Among the early artistic organizations that moved onto Santa Fe Drive was the Chicano Humanities and Arts Council, better known simply as CHAC.
Stevon Lucero was one of CHAC’s founding members, and said he came up with the name. Their group began in 1979 in Denver’s north side. They started to throw gallery shows that were, to his surprise, met with great interest from the community.
“We always attracted an audience, and I think it’s because CHAC fulfilled a need in the community,” he said. “First of all, we created CHAC because Chicano artists were not seen as being serious.”
Just as the Chicano movement a decade earlier sought to carve out space for Latino communities in Denver’s political life, CHAC’s mission was to make a dent in the city’s cultural scene in the face of prejudice. And like their political brethren, CHAC, too, found a home on Santa Fe Drive.
In 1991, after Newsed’s economic stimulus had begun to stem change in the neighborhood, CHAC members relocated to a space on Santa Fe near Eighth Avenue.
“CHAC was one of the very first groups that got a space there,” Lucero said. “We got a guy who rented to us because he wanted to see something happen, because it was a dying street.”
Their move, borne out of the Chicano identity established in the ’60s, enabled by the economic development of the ’80s, was the start of the street’s artistic character that persists today.
“It only takes a few before other artists start recognizing that this is an area that they can be affordably and sell art,” Barela said.
Lucero thinks it was a natural progression because arts were deeply intertwined with Chicano culture.
“Look at what the young people do in the streets when they’re poor. They fix the cars up, they turn them into low riders. They paint pictures on them. They tattoo themselves when they’re in prison. They draw, they paint,” he said. “There’s this inherent thing within our community, and it’s part of this kind of spirituality that we have.”
The movement’s connection with their past, roots in Catholic mysticism and indigenous spirituality, created an important role for artistic expression. Like the Cinco de Mayo celebrations, it was a way to affirm their identity and show the city who they were.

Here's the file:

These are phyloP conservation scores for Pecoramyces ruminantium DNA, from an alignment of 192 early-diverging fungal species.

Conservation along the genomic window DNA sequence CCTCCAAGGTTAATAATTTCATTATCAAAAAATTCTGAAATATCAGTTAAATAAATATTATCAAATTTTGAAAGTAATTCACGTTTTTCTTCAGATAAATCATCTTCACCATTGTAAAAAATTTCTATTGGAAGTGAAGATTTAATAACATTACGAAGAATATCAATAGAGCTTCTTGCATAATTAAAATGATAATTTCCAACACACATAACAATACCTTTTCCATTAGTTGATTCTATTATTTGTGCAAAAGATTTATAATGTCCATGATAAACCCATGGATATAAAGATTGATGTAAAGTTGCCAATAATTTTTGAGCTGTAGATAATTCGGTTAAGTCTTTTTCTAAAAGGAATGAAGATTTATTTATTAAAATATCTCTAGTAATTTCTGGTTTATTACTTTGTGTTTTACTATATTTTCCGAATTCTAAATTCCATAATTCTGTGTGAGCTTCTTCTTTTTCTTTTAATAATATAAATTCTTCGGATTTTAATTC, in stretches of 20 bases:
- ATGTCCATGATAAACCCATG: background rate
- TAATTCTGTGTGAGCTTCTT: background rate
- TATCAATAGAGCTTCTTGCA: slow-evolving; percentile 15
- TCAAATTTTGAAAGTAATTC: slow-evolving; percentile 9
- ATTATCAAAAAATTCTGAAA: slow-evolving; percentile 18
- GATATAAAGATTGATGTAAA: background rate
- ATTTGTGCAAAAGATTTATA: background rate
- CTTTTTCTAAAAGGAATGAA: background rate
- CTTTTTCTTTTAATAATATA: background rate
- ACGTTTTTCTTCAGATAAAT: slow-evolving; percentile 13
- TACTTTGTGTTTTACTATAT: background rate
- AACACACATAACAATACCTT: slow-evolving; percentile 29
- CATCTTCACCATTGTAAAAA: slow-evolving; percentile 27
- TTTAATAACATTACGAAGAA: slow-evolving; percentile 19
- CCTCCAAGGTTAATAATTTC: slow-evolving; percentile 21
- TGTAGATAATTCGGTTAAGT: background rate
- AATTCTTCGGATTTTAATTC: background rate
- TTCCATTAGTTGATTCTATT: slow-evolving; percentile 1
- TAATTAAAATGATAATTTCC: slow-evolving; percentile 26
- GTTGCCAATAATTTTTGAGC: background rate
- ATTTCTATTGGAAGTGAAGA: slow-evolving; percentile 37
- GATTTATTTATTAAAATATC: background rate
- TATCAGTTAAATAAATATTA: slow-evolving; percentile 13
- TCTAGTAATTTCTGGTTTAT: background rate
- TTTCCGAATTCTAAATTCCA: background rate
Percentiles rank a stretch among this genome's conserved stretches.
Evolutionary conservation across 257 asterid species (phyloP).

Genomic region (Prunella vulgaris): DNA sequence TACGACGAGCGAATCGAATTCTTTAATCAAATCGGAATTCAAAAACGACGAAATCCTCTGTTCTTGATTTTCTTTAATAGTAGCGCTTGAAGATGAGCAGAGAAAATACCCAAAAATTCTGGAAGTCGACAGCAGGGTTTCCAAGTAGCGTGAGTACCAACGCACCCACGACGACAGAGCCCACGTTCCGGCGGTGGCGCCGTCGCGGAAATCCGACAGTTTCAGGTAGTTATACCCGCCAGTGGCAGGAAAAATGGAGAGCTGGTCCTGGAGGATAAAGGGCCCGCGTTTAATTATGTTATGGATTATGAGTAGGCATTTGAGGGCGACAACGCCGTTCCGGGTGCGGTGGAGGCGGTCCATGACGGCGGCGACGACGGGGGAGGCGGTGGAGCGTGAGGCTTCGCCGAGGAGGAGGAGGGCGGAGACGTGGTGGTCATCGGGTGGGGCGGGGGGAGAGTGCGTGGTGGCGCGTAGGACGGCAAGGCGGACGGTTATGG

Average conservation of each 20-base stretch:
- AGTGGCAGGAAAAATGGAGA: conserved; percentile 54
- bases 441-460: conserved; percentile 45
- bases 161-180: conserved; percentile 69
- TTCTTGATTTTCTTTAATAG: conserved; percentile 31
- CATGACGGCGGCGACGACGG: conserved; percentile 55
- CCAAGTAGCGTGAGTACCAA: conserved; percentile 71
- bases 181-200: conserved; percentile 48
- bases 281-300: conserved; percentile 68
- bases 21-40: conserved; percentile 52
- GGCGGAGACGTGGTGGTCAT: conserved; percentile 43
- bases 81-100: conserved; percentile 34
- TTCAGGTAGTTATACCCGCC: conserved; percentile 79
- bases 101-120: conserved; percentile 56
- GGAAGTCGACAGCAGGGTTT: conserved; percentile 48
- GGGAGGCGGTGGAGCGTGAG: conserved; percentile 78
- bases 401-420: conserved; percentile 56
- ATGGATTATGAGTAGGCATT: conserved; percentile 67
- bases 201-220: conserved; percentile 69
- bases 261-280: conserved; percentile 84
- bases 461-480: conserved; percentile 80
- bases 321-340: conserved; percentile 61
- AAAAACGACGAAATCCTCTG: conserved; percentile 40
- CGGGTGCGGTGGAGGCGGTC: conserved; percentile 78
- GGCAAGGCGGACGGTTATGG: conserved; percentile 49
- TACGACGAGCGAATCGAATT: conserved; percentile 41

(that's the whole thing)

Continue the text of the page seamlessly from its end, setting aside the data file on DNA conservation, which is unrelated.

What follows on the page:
“When a community can do things together collectively and share it, it creates a bonding and a sense of collective unity. It builds on itself and it grows. It makes and defines what a people is,” Lucero said.
The community’s work to lift up Santa Fe Drive inevitably attracted outside interest.
In April, CHAC was priced out of their Santa Fe space and moved further south along the street. It was a sign, to some, that things in the neighborhood had begun to change.
Lucero said he believes the gallery’s presence helped create the allure that brought new people and money into the neighborhood. CHAC’s presence wasn’t the only one.
Barela, who helped foster commercial growth and brought in amenities like the King Soopers nearby, is sure the infrastructure she helped build paved the way for Santa Fe’s success. Today, the neighborhood has lost the base community Newsed once served: “La Alma-Lincoln Park’s pretty much getting gentrified.”
Castro, who fought to keep the Auraria campus from encroaching across Colfax, also felt the early Chicano movement, “saved the land for” new interests. For her, history might be repeating itself: “How many times can a person go through this in a lifetime?”
Lucero, a soulful optimist, said he sees a “crossroads moment” ahead. It’s a time to make choices, even if he can’t see where the path might lead. “Whatever it is, it’s not going to be what it was,” he said.
CHAC’s new home on Santa Fe between Second and Third Avenues exists on an area of the street that never quite saw commercial success the way it did north of Sixth. Just as the gallery helped pioneer the revitalization of the neighborhood’s main drag, he said, “Maybe we will be the catalyst that will bring the rest of Santa Fe all the way down.”
While the loss of Santa Fe Drive’s deeply Chicano character stings for many, Castillo, at least, is satisfied by the movement’s permanent improvements for the community.
“For those of us who are old veteranos, the old timers, there’s a sense of loss,” Castillo said. But at Metro today, where he heads the Chicano Studies department a stone’s throw from Auraria’s last-remaining homes, he’s in constant contact with the movement’s legacy.
“When I see here young kids with masters degrees — young — in public policy and management, getting those meetings, I’m thinking, goddamn! They’re sharp! It’s impressive! It’s impressive to hear these young Chicanos get up there and do what they need to do,” he said. “We didn’t have that. All we had was passion — street knowledge about what we knew justice meant to us.”